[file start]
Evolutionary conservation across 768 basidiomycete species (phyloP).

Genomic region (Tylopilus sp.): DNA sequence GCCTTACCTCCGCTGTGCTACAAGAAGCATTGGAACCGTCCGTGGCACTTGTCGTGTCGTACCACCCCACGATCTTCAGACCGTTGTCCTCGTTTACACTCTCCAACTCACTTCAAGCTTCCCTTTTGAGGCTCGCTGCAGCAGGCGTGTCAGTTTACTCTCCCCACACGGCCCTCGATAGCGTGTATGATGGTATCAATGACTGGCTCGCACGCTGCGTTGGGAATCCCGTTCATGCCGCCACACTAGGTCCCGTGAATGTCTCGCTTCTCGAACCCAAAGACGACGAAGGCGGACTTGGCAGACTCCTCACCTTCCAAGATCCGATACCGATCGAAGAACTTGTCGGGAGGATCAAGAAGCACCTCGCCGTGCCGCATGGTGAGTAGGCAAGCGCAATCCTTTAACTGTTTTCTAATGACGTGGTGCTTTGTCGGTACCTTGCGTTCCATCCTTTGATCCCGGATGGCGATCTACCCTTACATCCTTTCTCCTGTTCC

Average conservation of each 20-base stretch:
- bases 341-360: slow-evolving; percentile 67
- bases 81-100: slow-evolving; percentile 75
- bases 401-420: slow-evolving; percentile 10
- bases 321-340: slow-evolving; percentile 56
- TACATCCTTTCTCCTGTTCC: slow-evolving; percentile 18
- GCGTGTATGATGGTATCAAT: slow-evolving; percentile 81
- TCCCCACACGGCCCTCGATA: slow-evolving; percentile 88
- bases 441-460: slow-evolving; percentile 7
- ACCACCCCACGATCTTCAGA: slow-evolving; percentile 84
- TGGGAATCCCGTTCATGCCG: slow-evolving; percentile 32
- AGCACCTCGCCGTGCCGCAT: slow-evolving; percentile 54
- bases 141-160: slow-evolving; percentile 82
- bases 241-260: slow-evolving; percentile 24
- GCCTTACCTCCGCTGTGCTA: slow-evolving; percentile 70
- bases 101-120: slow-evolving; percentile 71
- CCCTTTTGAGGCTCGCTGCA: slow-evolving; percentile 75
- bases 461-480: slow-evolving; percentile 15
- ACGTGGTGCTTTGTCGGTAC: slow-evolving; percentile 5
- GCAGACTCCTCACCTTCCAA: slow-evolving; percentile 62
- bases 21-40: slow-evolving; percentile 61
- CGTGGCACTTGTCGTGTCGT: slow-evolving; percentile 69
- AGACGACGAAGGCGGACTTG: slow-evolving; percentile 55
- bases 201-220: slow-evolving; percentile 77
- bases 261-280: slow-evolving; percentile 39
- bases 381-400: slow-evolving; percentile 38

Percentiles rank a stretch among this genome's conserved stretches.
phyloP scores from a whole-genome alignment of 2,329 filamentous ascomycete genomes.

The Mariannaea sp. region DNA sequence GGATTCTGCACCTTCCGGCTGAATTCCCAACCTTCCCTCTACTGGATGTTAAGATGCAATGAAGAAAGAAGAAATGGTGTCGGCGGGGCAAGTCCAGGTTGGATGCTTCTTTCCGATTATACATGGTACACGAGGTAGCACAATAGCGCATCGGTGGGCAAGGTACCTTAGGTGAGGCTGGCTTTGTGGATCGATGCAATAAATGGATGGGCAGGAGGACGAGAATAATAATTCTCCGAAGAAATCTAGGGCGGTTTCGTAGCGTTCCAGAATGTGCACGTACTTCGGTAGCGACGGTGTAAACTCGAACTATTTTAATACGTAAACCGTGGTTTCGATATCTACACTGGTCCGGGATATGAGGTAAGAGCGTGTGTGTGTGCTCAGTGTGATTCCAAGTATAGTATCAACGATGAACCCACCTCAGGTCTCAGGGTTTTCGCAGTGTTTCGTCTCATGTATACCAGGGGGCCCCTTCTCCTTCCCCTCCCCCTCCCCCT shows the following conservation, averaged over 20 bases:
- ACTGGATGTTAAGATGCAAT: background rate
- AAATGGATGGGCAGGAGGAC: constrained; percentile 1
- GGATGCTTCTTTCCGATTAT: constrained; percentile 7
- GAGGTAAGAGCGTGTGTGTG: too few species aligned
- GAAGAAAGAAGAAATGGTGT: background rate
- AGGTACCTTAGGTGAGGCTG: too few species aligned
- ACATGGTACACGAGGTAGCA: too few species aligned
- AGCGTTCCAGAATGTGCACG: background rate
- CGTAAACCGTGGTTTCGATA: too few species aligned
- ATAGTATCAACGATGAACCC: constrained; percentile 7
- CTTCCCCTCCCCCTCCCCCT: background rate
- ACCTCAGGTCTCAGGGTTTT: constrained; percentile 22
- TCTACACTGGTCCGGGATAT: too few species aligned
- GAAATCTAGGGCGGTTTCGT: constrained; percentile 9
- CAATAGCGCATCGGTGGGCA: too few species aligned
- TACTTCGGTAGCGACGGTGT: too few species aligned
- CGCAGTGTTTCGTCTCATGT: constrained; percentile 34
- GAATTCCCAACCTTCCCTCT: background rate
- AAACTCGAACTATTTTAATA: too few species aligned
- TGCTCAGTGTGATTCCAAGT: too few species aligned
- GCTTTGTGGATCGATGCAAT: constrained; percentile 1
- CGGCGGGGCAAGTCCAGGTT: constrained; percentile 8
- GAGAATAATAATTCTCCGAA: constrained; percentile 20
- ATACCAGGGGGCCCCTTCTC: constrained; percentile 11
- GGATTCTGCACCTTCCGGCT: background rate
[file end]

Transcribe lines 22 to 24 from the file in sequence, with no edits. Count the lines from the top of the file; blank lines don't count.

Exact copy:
- GCAGACTCCTCACCTTCCAA: slow-evolving; percentile 62
- bases 21-40: slow-evolving; percentile 61
- CGTGGCACTTGTCGTGTCGT: slow-evolving; percentile 69